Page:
I saw the academic interest in energy coming, and really increased our resources related to energy. I also foresaw the interest in climate change, and sustainability. It is hard to look into the “crystal ball” but I think water and food are  soon going to be really big issues, especially here at VLS. Food is already getting a lot of attention.

Is there a specific perspective that you have with the environmental collection, or make sure certain perspectives are represented?

I try to be balanced. I try not to just have the liberal perspective, for example, which people often assume since we are Vermont Law School. I try to order anything that comes out which deals with environmental law or policy. I try to do that and hope that I am successful.

One of the really neat things you have done Chris, is created the Environmental Law Research Sources (ELRS) database. Can you tell me how this happened and why?

It started about five or six years ago. It had been a dream of the former environmental law librarian, but it was never able to get off the ground. All of our students are wonderful, but there was an especially wonderful library-using group of Master’s students. I created the database as a gift to them because many of them would not have access to Westlaw and Lexis Nexis, or other fee-based databases after they graduated. I wanted to pull together the best free sources—so that is how it started. I have just been adding to it over the years. I send emails and talk to faculty and students to ask for suggestions on new topic areas. Agriculture is new; Environmental Dispute Resolution is another topic we added this year. I am always open to new topics and specific suggestions for websites.  ELRS is a time consuming project that I like working on, but it takes me away from the public services work that is most gratifying. It is behind the scenes work but I think the result is something really good. I get correspondence from alums who use it—so I know it is something that is useful—that makes it worth it.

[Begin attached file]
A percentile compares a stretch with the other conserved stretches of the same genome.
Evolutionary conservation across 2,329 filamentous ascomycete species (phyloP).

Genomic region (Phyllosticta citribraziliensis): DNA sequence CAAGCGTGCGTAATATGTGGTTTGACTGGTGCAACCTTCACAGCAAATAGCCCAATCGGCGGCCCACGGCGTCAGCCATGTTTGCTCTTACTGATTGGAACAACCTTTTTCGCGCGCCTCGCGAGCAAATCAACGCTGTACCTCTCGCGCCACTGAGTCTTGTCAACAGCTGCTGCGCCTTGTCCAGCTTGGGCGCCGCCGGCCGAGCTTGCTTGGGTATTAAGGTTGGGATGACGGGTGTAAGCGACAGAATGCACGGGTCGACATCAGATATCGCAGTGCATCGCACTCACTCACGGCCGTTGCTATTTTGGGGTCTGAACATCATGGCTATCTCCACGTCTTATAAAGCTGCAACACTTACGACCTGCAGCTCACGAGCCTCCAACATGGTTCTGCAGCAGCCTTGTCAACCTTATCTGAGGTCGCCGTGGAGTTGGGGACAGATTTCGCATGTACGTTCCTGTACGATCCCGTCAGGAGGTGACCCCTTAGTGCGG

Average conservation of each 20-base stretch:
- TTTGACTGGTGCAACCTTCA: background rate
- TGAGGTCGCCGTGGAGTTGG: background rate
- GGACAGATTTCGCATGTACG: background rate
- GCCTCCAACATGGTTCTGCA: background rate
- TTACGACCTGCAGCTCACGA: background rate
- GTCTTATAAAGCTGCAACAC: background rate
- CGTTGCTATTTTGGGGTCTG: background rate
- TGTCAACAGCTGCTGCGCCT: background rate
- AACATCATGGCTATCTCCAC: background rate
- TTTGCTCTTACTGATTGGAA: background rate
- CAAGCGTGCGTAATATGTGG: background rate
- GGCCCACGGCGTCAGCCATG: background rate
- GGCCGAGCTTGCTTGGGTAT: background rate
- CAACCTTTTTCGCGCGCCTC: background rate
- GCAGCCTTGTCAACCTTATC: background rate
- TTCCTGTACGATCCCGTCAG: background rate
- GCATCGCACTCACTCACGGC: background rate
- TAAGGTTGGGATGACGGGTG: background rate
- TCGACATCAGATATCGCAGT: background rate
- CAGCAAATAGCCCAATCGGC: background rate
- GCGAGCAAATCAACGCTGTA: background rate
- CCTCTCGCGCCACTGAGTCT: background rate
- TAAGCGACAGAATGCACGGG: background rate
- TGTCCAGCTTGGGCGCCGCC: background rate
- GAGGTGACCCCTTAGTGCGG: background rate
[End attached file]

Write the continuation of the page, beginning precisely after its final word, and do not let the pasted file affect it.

Do you have any advice for students doing environmental law research?

I hate giving advice!

But one that that is important, is just to keep up with what is going on.  Whatever students are passionate about, they should stay up to date with that. There are blogs about everything, news alerts about everything—I would say set up news alerts and follow a blog and don’t forget that during your three years here. I think that is really important:  not to forget why you came here!

As far as doing environmental legal research—take my class. But also, in first-year legal research you will learn many things that can be applied to any specific area of the law.

Also, take advantage of the wonderful resources that we have here at the library. You may find something here that you may want to add to your work life and subscribe to later on.

So take advantage of our resources and our wonderful library staff—we all are here for you!

What book are you reading now?

I am going to confess something—I do not tend to read books very much, but instead listen to them!

I listen to a great variety of books and I am listening to The Outermost Houseby Henry Beston. It is about the natural environment on Cape Cod. I like it. I am also listening to a recent novel, The Paris Wife.